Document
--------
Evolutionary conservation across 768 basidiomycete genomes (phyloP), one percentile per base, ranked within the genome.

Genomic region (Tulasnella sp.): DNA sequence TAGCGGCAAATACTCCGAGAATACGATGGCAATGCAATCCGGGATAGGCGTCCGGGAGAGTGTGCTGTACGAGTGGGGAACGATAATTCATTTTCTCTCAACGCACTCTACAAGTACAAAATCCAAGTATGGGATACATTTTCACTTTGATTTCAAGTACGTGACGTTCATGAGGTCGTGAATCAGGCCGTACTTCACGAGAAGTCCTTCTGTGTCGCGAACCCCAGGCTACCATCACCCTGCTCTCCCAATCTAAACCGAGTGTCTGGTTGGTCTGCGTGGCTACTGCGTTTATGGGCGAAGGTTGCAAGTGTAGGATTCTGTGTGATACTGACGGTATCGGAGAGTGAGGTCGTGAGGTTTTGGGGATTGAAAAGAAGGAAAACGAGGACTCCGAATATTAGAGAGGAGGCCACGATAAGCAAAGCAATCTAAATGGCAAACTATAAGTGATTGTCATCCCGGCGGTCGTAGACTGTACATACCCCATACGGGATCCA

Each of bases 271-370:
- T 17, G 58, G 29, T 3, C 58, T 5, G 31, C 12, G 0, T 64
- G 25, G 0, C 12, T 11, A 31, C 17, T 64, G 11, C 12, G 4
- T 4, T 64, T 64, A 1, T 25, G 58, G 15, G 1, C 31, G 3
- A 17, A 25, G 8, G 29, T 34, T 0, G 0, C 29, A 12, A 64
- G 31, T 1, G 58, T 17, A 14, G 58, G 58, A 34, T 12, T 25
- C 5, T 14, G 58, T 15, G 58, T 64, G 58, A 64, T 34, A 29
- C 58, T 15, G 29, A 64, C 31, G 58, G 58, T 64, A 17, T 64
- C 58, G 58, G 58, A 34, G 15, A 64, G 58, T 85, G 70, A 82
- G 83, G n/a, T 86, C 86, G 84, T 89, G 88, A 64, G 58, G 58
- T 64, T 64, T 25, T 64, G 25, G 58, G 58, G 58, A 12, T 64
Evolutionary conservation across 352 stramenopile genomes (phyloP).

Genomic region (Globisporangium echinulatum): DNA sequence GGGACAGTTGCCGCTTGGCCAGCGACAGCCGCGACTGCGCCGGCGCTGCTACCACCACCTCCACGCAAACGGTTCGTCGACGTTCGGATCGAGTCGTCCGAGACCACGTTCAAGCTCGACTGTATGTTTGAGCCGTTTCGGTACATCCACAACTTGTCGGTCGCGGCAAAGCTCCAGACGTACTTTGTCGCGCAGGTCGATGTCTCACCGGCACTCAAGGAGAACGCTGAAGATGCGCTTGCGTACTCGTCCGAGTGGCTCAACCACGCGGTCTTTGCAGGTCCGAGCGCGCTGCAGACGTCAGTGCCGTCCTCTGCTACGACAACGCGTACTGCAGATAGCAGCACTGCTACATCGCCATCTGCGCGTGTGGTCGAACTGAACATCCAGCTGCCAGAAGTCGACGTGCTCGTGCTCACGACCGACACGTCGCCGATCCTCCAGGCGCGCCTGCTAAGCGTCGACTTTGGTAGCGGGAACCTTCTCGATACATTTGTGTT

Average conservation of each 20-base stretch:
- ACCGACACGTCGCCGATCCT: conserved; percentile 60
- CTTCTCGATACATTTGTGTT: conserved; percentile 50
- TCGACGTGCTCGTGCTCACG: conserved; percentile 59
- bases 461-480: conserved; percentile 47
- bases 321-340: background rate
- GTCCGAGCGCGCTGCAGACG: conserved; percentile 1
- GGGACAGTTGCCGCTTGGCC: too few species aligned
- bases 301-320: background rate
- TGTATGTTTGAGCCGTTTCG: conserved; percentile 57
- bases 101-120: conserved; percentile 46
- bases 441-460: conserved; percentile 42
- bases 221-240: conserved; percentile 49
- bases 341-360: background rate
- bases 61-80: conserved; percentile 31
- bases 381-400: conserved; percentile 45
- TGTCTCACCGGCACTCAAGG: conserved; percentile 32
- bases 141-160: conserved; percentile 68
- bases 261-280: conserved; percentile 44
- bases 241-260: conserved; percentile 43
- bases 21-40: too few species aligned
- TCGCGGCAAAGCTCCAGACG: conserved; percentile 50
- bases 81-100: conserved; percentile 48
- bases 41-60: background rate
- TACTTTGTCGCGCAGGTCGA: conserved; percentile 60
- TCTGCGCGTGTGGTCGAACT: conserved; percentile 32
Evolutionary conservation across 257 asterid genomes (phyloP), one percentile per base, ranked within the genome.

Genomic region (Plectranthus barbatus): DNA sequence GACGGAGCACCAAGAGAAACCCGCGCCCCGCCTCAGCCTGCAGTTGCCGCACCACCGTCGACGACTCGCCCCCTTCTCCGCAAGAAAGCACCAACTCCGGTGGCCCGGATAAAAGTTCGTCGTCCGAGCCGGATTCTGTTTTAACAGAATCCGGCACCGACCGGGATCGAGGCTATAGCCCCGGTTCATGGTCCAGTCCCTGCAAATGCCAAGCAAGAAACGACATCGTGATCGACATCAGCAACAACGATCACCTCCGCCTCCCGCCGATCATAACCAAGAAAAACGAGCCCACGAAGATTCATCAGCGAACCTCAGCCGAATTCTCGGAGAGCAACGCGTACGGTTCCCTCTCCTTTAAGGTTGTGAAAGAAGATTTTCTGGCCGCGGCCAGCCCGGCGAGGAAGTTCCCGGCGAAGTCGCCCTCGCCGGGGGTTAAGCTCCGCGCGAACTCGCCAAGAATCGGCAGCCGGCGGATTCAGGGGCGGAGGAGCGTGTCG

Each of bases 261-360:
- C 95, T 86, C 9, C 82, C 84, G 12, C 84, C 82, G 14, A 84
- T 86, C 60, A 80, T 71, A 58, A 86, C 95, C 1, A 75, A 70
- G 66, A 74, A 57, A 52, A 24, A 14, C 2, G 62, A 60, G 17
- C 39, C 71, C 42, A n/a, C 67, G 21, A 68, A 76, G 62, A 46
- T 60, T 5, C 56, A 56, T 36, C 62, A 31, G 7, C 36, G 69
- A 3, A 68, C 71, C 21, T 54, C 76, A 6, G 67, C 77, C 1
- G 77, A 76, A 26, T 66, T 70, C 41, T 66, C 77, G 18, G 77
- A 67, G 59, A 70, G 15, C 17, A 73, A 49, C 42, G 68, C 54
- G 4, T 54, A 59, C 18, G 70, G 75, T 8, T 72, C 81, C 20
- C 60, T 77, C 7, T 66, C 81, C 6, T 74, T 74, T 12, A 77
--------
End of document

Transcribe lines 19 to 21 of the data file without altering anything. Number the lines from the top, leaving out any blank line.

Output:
- TCGACGTGCTCGTGCTCACG: conserved; percentile 59
- bases 461-480: conserved; percentile 47
- bases 321-340: background rate